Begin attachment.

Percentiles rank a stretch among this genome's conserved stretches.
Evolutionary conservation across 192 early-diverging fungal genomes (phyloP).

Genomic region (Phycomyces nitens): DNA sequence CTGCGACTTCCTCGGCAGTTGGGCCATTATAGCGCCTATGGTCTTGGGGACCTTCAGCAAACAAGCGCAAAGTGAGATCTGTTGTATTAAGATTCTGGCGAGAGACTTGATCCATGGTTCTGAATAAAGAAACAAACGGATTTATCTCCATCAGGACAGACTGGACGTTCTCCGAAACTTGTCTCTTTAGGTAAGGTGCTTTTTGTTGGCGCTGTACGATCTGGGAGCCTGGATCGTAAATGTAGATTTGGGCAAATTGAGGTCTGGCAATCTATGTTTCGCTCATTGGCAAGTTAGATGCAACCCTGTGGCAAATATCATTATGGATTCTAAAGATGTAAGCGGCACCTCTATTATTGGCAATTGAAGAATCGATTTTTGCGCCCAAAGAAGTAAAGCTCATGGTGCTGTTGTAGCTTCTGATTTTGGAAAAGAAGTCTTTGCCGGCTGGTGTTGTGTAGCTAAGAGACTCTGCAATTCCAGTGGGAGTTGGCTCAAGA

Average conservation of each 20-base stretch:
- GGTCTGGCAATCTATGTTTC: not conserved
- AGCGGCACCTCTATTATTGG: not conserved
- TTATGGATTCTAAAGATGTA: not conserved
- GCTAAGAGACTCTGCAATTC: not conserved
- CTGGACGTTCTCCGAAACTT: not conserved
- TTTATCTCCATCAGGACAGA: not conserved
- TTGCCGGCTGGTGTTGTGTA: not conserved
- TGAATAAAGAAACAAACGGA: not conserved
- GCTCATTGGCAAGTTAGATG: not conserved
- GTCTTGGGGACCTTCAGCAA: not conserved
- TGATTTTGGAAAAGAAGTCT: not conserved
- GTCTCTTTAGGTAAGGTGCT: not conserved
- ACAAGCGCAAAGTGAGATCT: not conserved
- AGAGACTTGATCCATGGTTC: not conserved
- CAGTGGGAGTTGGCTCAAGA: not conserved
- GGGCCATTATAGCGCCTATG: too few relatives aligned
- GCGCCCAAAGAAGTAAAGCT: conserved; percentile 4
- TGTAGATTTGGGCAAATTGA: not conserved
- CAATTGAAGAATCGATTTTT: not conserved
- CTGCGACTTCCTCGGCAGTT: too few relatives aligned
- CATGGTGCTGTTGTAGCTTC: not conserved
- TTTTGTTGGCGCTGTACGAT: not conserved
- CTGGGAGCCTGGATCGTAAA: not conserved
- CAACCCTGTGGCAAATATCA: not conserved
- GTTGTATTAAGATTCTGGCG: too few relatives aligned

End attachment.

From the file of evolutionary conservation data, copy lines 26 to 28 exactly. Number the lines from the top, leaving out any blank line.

- TTTTGTTGGCGCTGTACGAT: not conserved
- CTGGGAGCCTGGATCGTAAA: not conserved
- CAACCCTGTGGCAAATATCA: not conserved